For the love of carrots

Garden crafting has been on my mind a lot in the last month. I’ve watched my own garden struggle in its small space, and have been looking for other sunny areas to expand next year. Crop rotation and more diversity are on my mind. Mother Earth News had an article or two on edible landscapes/estates this year, and the concept really seems like the solution to increase the size of my kitchen garden.

I’ve grown onions along the driveway before, but that was just one year. That was as close as I’ve gotten to having an edible front yard. I replaced the veggies with perennials the next year. My perennials are taking more room, little by little, every year. When we moved here in 1999, my goal was to slowly decrease the amount of yard that needed mowing so that there would be less and less maintenance. Oh, I guess the chives count as both perennial and herb.

After I read about edible landscaping, my kids began wood carving class. While shopping for supplies at the Woodsmith Store, I HAD to walk through the garden section. I RESCUED transplants for “I” of GAIN’s long-dreamed of herb garden, Thai basil,.and tomato plants from ending their lives prematurely. I had no idea where to put them, so I took only a few plants, but I had to do my part and keep them from perishing in their pots. I also noticed that the end of June meant that all of my town’s HyVee Garden Centers were closing out merchandise in order to be gone in a couple weeks. I freed a couple heirloom tomatoes and 4 sweet potato transplants from their plastic pot confines for $1.50 total.

But where to put all those plants? Some of them ended up along the driveway. I’m thinking that this is a handy spot because I can walk out there and not worry about getting muddy feet. The rest were squeezed into the current kitchen garden.

I just finished Suddenly Frugal, by Leah Ingram. The section on ‘lasagna gardening’ looked like it would be a good way to transition into 2011’s garden, while giving me a peek this year as to what the yard will look like. For a lasagna garden, you begin a season (or growing year) before you plant, by putting down damp newspaper, followed by layers of green and brown material. These layers (the lasagna) mellow and you get a nice planting bed once spring arrives. The plot is laid out before plants go in so you can visualize the space. “I” doesn’t like change at all, so this is very good for us.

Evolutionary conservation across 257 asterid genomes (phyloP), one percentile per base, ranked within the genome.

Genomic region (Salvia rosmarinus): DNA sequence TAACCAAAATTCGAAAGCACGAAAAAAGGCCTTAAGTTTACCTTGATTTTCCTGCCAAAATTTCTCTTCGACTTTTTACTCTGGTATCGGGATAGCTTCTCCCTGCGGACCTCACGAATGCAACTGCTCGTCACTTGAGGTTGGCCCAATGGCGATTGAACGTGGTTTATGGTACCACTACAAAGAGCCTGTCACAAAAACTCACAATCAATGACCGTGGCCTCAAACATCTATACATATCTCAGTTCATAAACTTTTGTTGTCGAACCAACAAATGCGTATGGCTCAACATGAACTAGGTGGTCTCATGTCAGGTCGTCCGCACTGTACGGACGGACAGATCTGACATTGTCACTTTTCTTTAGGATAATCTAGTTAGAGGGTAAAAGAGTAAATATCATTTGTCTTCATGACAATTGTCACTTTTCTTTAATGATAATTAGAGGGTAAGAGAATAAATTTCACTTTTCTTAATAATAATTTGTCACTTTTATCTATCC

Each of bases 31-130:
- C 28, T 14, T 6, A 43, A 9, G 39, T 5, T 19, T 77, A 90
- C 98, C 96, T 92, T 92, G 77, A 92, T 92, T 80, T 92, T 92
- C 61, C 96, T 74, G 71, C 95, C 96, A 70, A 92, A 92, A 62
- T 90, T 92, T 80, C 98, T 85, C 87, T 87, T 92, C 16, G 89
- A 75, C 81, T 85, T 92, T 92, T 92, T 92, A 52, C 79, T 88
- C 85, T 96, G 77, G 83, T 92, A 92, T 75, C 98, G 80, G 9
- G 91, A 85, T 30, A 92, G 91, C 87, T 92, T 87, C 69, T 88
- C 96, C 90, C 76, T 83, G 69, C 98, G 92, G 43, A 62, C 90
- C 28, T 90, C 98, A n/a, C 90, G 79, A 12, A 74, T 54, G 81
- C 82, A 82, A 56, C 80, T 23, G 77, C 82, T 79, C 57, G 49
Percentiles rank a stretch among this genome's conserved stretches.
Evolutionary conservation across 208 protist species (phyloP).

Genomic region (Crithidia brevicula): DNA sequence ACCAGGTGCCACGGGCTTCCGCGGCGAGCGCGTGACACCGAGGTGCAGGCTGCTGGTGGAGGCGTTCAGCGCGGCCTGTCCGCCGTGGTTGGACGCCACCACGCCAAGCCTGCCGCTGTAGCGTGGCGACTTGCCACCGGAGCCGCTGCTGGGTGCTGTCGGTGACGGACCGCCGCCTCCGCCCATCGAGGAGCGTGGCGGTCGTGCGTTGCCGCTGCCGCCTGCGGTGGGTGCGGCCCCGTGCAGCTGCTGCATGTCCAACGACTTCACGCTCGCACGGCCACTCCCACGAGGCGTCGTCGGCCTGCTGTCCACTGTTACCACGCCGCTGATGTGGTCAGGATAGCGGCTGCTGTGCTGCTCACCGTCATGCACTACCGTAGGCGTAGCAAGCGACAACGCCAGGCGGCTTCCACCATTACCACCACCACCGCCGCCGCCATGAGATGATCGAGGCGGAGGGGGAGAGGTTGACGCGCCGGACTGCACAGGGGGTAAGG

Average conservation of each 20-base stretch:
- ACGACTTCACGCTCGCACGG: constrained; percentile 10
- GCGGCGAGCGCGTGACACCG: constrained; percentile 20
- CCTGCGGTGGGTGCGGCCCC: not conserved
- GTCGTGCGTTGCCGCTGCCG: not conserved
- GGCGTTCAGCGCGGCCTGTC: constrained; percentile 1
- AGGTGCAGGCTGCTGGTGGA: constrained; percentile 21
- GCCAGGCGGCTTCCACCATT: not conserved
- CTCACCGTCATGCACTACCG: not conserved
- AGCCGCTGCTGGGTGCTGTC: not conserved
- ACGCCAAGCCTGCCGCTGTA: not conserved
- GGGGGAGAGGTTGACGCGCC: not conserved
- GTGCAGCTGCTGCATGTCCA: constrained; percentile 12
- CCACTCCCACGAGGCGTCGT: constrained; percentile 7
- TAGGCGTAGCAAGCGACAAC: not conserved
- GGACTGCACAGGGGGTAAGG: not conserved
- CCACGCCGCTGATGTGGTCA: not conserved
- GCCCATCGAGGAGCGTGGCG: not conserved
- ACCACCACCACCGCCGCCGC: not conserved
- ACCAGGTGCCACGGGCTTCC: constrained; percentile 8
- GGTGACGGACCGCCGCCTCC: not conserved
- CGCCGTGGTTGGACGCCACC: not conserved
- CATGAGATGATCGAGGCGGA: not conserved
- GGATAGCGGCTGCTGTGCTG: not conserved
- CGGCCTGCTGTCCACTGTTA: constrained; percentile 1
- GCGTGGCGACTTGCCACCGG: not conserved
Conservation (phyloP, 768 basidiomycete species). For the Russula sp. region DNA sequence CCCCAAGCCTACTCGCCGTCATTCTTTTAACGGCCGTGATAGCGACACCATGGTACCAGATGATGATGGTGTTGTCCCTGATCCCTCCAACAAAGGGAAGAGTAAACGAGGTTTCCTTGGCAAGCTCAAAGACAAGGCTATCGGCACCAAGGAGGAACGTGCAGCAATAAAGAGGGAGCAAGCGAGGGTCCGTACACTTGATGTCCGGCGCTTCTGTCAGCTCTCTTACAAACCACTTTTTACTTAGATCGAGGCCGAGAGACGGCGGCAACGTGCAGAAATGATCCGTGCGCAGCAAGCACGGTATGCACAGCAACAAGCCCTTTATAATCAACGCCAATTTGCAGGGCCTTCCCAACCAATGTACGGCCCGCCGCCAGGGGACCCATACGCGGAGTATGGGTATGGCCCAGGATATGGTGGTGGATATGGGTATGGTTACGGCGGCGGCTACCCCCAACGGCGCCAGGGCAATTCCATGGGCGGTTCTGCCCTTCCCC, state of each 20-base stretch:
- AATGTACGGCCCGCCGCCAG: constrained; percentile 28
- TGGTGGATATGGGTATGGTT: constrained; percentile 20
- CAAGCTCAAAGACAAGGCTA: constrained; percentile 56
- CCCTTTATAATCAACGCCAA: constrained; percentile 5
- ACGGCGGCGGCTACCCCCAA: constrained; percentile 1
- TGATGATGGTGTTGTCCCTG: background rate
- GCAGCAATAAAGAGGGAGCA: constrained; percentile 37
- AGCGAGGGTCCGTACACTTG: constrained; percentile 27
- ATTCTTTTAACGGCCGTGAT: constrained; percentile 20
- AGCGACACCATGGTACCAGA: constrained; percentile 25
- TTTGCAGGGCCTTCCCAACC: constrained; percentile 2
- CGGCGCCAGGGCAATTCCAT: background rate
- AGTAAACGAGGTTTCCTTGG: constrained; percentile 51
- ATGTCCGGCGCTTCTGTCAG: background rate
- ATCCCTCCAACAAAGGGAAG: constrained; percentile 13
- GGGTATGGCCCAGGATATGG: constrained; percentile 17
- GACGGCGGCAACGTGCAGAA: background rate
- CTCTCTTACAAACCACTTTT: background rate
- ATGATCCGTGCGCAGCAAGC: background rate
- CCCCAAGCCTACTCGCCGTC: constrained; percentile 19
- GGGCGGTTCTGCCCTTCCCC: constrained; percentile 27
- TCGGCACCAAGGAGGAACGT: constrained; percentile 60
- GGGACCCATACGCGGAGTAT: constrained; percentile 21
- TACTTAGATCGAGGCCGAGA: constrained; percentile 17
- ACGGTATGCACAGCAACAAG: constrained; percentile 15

Here are my first photos of a small bed near her flower garden. It will be used for carrots, the only vegetable that she can stand to have there. Not that she eats carrots, but she likes the ferny leaves to play in. Yes, she is a kinesthetic/tactile child.

First, we laid newspaper on the ground, then added compost from our pile in the back yard. We didn’t used to filter out sticks in the early days. We leave them out now, because they get in the way when we’re retrieving compost from the pile. But we’re not keeping out the pine cones. Pine cones will never be totally excluded from the pile because there are too many of them in the trees above to control their input.

I had to take a break after this layer was down. I had to visit a nearby Starbucks. Thank you, Suddenly Frugal for this tip. I knew from an area homeschool momma that businesses might give you their grounds to use in the garden, but the book put Starbucks on my radar. Starbucks recycles their coffee grounds.

This is the bag I was given. It was heavy. Yay for the double sacking.

And it’s label was a nice touch.

Typically, the grounds are scooped into silver 5 pound bullet bags and deposited in a bucket near the front door. Calling a few different Starbucks locations showed me that every store handles grounds distribution differently.

“I” had fun with these coffee ground pellets.

Here is layer of coffee grounds on top of the composted material. I’ll repeat as needed. Yay for an unflipped photo!

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